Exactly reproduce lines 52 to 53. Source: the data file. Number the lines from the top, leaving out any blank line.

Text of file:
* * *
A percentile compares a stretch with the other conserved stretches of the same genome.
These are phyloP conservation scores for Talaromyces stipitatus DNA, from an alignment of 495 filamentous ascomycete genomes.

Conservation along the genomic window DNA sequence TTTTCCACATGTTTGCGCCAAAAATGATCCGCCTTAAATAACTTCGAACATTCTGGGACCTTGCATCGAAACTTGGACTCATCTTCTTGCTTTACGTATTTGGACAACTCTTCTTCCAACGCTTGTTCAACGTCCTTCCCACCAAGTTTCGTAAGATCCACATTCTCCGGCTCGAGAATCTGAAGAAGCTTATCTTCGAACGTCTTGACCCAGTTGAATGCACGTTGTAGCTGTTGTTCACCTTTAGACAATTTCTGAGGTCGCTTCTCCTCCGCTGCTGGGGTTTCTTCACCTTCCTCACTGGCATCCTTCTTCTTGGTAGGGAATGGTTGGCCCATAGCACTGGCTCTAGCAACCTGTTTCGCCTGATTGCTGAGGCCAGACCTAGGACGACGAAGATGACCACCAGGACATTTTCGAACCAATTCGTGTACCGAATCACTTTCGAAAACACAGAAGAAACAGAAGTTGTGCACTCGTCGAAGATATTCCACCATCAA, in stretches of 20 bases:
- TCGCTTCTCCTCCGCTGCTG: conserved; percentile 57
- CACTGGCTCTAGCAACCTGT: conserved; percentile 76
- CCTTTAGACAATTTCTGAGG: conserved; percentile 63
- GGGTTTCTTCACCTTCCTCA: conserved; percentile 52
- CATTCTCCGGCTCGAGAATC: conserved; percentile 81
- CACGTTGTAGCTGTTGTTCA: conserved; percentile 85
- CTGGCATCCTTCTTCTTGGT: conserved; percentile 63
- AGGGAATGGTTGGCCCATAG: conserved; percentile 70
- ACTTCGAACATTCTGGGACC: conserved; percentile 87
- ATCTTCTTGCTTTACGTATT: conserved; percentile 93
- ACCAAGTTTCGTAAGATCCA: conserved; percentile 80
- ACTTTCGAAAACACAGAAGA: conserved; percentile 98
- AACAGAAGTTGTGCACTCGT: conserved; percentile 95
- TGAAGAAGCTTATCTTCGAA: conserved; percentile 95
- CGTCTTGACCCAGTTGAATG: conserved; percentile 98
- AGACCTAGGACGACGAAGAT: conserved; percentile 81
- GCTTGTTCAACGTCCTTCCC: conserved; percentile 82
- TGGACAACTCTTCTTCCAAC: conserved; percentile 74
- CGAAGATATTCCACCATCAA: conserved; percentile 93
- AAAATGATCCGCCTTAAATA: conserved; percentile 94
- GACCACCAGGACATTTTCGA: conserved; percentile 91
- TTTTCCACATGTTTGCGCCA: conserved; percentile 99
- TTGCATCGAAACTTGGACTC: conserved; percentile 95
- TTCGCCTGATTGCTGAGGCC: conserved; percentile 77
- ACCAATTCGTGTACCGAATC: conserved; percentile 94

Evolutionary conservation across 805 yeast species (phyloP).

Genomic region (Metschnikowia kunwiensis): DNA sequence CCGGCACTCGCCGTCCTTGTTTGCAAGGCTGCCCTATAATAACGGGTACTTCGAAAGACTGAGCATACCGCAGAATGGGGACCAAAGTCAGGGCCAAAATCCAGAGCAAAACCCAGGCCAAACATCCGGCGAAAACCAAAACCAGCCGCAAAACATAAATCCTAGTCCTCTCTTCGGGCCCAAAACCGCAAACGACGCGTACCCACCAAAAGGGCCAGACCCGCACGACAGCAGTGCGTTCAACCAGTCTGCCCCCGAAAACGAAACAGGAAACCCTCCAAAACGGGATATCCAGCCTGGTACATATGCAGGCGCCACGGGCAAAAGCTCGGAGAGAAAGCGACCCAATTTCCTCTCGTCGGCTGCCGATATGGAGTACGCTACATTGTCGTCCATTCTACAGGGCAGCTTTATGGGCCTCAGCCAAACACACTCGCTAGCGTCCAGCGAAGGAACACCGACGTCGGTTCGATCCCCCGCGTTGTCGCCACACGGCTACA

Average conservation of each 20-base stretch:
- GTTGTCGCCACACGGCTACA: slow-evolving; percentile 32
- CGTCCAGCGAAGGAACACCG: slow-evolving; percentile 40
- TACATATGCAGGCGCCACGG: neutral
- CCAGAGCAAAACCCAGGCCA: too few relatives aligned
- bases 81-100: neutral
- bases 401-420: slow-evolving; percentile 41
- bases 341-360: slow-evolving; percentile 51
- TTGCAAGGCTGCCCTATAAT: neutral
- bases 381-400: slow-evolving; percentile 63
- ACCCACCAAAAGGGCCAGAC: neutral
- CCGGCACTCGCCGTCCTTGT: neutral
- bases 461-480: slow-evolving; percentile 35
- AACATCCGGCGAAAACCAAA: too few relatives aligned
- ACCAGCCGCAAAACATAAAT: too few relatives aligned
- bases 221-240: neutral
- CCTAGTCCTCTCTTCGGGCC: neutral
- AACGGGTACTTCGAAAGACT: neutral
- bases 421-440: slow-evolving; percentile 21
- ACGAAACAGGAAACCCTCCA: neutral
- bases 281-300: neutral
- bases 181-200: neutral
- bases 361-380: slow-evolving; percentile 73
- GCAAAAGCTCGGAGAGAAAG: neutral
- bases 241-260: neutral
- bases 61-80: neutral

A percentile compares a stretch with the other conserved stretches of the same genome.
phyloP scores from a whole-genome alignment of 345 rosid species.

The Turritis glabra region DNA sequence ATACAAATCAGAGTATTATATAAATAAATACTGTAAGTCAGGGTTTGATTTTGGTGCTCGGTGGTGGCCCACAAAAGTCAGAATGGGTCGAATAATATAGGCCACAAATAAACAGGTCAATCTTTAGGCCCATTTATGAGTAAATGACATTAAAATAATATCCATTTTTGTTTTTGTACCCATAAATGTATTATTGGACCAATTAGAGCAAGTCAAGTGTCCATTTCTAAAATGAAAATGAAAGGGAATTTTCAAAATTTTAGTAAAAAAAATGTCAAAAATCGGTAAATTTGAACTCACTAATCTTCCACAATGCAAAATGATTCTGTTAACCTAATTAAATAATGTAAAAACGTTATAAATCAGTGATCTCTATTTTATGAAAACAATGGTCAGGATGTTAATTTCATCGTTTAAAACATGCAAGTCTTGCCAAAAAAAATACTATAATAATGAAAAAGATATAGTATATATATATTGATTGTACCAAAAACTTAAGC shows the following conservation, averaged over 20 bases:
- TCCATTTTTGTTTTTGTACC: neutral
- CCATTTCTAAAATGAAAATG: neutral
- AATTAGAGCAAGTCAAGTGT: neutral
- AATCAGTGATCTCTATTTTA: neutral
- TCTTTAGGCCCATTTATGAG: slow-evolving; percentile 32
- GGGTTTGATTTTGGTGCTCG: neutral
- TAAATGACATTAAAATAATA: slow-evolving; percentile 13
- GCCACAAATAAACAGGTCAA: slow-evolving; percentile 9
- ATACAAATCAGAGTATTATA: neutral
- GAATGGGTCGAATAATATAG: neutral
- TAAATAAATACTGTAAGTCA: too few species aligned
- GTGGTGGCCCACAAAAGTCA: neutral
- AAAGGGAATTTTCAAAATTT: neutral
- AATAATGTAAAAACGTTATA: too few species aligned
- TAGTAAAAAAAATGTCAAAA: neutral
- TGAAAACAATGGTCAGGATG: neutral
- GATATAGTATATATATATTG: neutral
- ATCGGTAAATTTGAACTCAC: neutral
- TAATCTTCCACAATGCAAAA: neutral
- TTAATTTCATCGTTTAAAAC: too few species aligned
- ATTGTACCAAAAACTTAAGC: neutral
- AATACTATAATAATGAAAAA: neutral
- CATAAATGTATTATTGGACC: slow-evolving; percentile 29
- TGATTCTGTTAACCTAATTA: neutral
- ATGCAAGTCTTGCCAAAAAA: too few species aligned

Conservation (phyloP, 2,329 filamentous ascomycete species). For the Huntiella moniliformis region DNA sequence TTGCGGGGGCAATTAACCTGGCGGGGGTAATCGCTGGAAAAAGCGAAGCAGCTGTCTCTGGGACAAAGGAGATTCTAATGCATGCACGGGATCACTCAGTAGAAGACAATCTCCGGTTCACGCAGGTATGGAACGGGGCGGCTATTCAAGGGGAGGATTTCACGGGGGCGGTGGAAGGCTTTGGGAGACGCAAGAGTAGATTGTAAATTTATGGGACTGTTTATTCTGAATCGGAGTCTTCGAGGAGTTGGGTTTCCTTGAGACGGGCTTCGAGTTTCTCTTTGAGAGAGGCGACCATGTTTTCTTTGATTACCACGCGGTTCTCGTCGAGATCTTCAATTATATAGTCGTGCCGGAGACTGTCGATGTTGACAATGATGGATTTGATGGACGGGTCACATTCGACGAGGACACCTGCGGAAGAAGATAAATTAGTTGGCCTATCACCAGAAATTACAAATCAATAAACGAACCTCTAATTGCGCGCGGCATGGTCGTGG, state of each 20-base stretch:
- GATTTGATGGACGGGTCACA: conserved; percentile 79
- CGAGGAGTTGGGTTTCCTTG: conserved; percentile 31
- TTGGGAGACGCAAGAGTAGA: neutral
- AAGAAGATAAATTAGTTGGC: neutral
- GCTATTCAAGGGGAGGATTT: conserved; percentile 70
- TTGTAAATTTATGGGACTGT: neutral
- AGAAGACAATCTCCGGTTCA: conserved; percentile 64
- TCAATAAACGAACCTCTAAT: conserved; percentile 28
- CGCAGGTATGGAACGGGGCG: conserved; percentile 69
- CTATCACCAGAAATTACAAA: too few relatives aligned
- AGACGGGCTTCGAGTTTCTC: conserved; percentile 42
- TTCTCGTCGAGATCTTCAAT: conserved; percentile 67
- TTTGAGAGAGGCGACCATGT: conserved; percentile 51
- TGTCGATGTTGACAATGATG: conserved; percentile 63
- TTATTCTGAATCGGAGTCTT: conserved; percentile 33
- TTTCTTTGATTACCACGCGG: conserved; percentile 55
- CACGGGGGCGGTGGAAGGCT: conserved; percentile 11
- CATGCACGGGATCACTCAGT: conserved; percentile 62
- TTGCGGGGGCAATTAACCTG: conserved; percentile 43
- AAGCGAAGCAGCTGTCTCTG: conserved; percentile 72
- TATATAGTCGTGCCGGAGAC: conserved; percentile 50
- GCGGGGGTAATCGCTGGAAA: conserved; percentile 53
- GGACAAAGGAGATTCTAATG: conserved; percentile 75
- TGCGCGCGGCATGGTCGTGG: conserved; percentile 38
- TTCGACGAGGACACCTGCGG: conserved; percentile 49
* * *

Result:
- bases 181-200: neutral
- bases 361-380: slow-evolving; percentile 73